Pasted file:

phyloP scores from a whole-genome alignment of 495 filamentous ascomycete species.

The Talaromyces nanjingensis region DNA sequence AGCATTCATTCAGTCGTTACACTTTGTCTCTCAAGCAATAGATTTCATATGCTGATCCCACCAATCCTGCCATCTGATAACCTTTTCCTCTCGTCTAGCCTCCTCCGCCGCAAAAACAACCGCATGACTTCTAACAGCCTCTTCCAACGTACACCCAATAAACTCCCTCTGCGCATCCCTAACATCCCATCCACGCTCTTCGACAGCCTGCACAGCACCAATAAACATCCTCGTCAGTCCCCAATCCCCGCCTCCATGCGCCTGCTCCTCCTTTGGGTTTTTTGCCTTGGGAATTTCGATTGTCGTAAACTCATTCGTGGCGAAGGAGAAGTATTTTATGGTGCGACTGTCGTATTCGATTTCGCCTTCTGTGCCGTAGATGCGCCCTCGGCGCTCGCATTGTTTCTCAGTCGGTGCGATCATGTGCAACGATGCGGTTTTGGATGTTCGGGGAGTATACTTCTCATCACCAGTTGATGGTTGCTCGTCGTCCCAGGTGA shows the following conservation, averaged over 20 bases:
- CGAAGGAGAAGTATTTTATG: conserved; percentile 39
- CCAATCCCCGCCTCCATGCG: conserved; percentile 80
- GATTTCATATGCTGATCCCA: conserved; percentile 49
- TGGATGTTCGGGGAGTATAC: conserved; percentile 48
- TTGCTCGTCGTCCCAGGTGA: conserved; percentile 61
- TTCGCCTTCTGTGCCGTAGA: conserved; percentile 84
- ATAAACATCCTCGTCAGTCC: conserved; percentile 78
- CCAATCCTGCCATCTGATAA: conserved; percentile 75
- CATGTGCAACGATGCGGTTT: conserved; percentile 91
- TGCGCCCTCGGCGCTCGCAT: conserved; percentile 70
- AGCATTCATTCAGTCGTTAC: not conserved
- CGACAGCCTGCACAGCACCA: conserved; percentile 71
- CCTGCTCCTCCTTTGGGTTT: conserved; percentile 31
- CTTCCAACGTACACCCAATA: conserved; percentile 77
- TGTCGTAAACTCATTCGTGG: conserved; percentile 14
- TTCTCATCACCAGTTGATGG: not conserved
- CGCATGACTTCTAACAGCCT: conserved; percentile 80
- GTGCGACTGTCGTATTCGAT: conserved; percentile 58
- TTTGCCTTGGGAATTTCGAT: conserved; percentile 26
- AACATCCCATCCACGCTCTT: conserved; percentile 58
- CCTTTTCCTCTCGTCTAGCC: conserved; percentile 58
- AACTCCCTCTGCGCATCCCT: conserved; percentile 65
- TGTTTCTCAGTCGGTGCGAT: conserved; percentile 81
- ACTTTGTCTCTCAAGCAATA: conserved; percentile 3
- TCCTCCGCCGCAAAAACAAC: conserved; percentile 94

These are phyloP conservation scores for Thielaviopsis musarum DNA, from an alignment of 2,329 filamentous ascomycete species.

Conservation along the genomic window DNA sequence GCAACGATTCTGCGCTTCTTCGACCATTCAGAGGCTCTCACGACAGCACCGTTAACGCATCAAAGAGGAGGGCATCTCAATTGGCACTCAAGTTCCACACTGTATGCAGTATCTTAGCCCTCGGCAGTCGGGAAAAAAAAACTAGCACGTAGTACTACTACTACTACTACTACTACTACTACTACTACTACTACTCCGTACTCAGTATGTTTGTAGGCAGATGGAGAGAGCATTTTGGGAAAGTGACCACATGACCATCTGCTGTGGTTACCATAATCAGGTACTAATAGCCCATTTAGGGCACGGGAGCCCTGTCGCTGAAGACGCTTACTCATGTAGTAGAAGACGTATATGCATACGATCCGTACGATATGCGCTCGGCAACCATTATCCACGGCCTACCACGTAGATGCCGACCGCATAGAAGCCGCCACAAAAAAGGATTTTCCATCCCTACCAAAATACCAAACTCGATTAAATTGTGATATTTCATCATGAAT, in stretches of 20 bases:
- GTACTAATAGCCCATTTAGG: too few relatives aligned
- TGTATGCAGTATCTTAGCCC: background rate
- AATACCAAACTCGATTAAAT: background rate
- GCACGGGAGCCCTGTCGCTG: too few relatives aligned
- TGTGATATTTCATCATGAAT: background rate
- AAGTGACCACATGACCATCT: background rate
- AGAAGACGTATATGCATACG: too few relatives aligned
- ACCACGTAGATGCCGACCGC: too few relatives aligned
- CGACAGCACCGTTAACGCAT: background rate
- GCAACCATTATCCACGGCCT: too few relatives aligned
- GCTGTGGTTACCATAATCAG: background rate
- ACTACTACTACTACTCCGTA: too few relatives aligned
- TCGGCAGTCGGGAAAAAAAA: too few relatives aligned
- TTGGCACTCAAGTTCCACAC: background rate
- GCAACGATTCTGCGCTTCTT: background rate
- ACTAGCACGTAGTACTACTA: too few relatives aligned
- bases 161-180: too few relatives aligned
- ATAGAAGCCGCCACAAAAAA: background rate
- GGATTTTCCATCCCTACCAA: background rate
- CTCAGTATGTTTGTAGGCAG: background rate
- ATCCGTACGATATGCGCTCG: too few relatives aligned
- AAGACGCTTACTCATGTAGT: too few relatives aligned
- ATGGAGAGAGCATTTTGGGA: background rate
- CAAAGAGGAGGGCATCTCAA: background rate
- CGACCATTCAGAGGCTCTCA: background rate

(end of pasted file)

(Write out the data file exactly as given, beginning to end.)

phyloP scores from a whole-genome alignment of 495 filamentous ascomycete species.

The Talaromyces nanjingensis region DNA sequence AGCATTCATTCAGTCGTTACACTTTGTCTCTCAAGCAATAGATTTCATATGCTGATCCCACCAATCCTGCCATCTGATAACCTTTTCCTCTCGTCTAGCCTCCTCCGCCGCAAAAACAACCGCATGACTTCTAACAGCCTCTTCCAACGTACACCCAATAAACTCCCTCTGCGCATCCCTAACATCCCATCCACGCTCTTCGACAGCCTGCACAGCACCAATAAACATCCTCGTCAGTCCCCAATCCCCGCCTCCATGCGCCTGCTCCTCCTTTGGGTTTTTTGCCTTGGGAATTTCGATTGTCGTAAACTCATTCGTGGCGAAGGAGAAGTATTTTATGGTGCGACTGTCGTATTCGATTTCGCCTTCTGTGCCGTAGATGCGCCCTCGGCGCTCGCATTGTTTCTCAGTCGGTGCGATCATGTGCAACGATGCGGTTTTGGATGTTCGGGGAGTATACTTCTCATCACCAGTTGATGGTTGCTCGTCGTCCCAGGTGA shows the following conservation, averaged over 20 bases:
- CGAAGGAGAAGTATTTTATG: conserved; percentile 39
- CCAATCCCCGCCTCCATGCG: conserved; percentile 80
- GATTTCATATGCTGATCCCA: conserved; percentile 49
- TGGATGTTCGGGGAGTATAC: conserved; percentile 48
- TTGCTCGTCGTCCCAGGTGA: conserved; percentile 61
- TTCGCCTTCTGTGCCGTAGA: conserved; percentile 84
- ATAAACATCCTCGTCAGTCC: conserved; percentile 78
- CCAATCCTGCCATCTGATAA: conserved; percentile 75
- CATGTGCAACGATGCGGTTT: conserved; percentile 91
- TGCGCCCTCGGCGCTCGCAT: conserved; percentile 70
- AGCATTCATTCAGTCGTTAC: not conserved
- CGACAGCCTGCACAGCACCA: conserved; percentile 71
- CCTGCTCCTCCTTTGGGTTT: conserved; percentile 31
- CTTCCAACGTACACCCAATA: conserved; percentile 77
- TGTCGTAAACTCATTCGTGG: conserved; percentile 14
- TTCTCATCACCAGTTGATGG: not conserved
- CGCATGACTTCTAACAGCCT: conserved; percentile 80
- GTGCGACTGTCGTATTCGAT: conserved; percentile 58
- TTTGCCTTGGGAATTTCGAT: conserved; percentile 26
- AACATCCCATCCACGCTCTT: conserved; percentile 58
- CCTTTTCCTCTCGTCTAGCC: conserved; percentile 58
- AACTCCCTCTGCGCATCCCT: conserved; percentile 65
- TGTTTCTCAGTCGGTGCGAT: conserved; percentile 81
- ACTTTGTCTCTCAAGCAATA: conserved; percentile 3
- TCCTCCGCCGCAAAAACAAC: conserved; percentile 94

These are phyloP conservation scores for Thielaviopsis musarum DNA, from an alignment of 2,329 filamentous ascomycete species.

Conservation along the genomic window DNA sequence GCAACGATTCTGCGCTTCTTCGACCATTCAGAGGCTCTCACGACAGCACCGTTAACGCATCAAAGAGGAGGGCATCTCAATTGGCACTCAAGTTCCACACTGTATGCAGTATCTTAGCCCTCGGCAGTCGGGAAAAAAAAACTAGCACGTAGTACTACTACTACTACTACTACTACTACTACTACTACTACTACTCCGTACTCAGTATGTTTGTAGGCAGATGGAGAGAGCATTTTGGGAAAGTGACCACATGACCATCTGCTGTGGTTACCATAATCAGGTACTAATAGCCCATTTAGGGCACGGGAGCCCTGTCGCTGAAGACGCTTACTCATGTAGTAGAAGACGTATATGCATACGATCCGTACGATATGCGCTCGGCAACCATTATCCACGGCCTACCACGTAGATGCCGACCGCATAGAAGCCGCCACAAAAAAGGATTTTCCATCCCTACCAAAATACCAAACTCGATTAAATTGTGATATTTCATCATGAAT, in stretches of 20 bases:
- GTACTAATAGCCCATTTAGG: too few relatives aligned
- TGTATGCAGTATCTTAGCCC: background rate
- AATACCAAACTCGATTAAAT: background rate
- GCACGGGAGCCCTGTCGCTG: too few relatives aligned
- TGTGATATTTCATCATGAAT: background rate
- AAGTGACCACATGACCATCT: background rate
- AGAAGACGTATATGCATACG: too few relatives aligned
- ACCACGTAGATGCCGACCGC: too few relatives aligned
- CGACAGCACCGTTAACGCAT: background rate
- GCAACCATTATCCACGGCCT: too few relatives aligned
- GCTGTGGTTACCATAATCAG: background rate
- ACTACTACTACTACTCCGTA: too few relatives aligned
- TCGGCAGTCGGGAAAAAAAA: too few relatives aligned
- TTGGCACTCAAGTTCCACAC: background rate
- GCAACGATTCTGCGCTTCTT: background rate
- ACTAGCACGTAGTACTACTA: too few relatives aligned
- bases 161-180: too few relatives aligned
- ATAGAAGCCGCCACAAAAAA: background rate
- GGATTTTCCATCCCTACCAA: background rate
- CTCAGTATGTTTGTAGGCAG: background rate
- ATCCGTACGATATGCGCTCG: too few relatives aligned
- AAGACGCTTACTCATGTAGT: too few relatives aligned
- ATGGAGAGAGCATTTTGGGA: background rate
- CAAAGAGGAGGGCATCTCAA: background rate
- CGACCATTCAGAGGCTCTCA: background rate